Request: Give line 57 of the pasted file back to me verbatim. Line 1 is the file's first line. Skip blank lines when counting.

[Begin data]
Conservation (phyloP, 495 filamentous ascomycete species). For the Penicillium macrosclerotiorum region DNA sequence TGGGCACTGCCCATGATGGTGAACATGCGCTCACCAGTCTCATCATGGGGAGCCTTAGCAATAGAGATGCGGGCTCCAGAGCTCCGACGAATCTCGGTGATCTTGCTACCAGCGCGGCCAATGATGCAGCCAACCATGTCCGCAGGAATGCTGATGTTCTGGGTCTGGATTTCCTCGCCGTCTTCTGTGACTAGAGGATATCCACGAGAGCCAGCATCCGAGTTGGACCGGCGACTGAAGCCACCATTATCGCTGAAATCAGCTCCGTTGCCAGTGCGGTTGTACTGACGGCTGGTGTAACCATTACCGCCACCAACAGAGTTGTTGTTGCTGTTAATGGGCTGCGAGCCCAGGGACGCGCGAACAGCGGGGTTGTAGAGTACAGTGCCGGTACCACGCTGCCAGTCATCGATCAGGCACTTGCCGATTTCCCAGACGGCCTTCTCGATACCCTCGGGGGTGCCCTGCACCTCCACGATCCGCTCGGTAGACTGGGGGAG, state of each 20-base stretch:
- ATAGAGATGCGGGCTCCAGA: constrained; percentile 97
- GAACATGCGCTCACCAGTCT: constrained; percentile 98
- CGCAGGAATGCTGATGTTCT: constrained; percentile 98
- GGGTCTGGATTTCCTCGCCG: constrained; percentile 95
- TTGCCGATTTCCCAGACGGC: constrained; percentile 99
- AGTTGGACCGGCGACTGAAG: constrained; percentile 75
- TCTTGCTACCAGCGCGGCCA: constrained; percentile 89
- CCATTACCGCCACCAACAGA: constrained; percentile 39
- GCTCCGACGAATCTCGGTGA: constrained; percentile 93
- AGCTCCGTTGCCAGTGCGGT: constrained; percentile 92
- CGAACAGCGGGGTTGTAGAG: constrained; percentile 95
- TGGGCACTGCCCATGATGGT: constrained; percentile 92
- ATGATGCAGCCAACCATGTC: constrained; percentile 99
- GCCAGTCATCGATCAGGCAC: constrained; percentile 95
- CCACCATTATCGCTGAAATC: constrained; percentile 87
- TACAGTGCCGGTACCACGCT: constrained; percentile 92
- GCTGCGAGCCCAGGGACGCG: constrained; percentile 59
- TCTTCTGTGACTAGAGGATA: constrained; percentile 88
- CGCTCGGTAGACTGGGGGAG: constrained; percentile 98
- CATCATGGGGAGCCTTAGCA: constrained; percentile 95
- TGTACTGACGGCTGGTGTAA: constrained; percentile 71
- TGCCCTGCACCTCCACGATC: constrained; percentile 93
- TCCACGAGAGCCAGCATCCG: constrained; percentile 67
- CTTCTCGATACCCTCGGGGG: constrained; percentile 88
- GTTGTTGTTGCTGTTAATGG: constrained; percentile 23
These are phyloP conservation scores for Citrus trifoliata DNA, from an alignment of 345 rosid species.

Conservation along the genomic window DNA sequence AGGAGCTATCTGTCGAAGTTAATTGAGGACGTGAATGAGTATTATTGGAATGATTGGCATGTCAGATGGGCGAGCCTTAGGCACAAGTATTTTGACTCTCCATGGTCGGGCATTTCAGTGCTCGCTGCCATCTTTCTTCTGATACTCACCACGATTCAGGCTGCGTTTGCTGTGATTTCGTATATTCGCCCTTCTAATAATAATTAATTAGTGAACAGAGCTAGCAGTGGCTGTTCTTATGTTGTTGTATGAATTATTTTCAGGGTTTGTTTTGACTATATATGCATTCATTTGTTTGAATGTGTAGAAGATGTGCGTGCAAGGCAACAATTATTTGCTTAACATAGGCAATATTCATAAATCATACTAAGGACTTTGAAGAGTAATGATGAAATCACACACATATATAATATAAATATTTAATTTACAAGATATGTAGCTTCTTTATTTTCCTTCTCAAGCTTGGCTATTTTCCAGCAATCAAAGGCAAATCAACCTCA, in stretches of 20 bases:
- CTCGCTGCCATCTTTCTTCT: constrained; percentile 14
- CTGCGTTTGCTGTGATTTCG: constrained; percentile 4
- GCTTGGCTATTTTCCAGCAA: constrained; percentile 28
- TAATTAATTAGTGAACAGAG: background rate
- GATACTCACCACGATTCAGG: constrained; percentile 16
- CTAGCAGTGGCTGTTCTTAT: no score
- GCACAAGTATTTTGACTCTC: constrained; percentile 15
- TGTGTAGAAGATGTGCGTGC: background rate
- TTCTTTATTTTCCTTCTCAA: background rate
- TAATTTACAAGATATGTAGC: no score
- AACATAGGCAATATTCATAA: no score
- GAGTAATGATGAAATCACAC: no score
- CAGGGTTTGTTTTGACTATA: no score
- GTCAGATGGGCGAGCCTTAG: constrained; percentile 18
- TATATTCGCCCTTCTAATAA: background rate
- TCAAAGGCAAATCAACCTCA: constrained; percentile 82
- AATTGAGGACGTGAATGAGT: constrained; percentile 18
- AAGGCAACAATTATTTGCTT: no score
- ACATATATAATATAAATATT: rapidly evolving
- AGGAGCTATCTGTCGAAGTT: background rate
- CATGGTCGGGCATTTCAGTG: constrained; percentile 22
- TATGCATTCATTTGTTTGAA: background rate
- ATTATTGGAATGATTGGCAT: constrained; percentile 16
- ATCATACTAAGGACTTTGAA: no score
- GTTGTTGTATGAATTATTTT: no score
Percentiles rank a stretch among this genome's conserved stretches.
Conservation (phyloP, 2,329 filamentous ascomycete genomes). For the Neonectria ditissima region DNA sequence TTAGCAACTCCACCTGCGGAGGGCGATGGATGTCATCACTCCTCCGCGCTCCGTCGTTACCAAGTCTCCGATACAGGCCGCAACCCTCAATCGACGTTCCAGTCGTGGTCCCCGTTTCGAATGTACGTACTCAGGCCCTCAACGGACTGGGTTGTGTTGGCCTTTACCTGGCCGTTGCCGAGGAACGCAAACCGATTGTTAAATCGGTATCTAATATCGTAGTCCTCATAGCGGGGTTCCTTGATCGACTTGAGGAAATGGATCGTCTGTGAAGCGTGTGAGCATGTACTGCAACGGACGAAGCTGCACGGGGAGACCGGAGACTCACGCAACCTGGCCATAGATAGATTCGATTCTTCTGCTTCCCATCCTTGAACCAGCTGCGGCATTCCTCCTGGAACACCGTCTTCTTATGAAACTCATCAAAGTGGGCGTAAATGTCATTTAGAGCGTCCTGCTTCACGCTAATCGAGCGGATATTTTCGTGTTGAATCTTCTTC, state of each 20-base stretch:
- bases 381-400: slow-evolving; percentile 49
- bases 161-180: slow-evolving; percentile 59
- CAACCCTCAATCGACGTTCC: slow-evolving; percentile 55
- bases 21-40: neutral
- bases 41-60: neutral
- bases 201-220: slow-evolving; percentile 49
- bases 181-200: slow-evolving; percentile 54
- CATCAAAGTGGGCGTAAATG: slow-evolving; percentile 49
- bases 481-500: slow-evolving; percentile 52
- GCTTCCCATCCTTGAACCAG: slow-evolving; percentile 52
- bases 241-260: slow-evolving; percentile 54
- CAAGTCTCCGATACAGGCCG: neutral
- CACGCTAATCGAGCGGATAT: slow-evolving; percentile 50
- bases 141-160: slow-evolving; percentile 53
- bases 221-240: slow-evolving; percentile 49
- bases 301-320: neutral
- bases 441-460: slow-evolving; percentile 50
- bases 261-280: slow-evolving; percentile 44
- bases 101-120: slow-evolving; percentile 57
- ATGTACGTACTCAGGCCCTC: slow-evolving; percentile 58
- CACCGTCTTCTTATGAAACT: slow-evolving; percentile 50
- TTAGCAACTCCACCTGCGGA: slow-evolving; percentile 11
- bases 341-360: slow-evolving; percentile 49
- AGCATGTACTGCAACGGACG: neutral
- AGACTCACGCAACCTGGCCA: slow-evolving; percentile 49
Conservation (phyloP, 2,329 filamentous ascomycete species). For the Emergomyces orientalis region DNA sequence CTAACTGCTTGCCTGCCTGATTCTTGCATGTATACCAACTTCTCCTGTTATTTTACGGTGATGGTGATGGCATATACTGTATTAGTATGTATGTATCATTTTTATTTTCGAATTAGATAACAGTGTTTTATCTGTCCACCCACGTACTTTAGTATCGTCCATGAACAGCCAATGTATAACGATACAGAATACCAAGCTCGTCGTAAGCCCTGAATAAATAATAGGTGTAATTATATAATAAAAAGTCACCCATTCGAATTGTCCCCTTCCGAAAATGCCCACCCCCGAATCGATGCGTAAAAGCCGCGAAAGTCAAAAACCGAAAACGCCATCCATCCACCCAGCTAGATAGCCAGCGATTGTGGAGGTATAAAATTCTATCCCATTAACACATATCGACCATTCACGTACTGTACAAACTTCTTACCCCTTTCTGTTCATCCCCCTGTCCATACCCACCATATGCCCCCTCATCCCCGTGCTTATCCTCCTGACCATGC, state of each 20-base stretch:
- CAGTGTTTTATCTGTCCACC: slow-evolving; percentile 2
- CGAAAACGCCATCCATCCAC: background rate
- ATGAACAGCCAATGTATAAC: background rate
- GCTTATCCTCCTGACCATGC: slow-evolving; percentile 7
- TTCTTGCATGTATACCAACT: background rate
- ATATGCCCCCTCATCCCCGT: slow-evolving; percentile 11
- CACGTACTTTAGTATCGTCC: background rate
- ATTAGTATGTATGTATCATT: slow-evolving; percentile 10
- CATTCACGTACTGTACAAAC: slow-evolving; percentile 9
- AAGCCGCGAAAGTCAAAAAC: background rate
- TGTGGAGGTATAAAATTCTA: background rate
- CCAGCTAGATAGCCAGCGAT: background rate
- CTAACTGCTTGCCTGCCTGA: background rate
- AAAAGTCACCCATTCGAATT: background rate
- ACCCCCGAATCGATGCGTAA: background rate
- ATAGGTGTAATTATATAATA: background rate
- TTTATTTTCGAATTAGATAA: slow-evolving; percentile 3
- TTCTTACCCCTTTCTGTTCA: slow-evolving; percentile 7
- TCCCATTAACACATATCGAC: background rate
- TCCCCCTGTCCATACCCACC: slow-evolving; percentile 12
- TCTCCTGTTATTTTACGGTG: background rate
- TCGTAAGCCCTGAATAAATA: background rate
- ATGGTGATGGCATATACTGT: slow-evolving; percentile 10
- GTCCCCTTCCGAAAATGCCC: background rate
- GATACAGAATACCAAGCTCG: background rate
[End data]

- bases 161-180: slow-evolving; percentile 59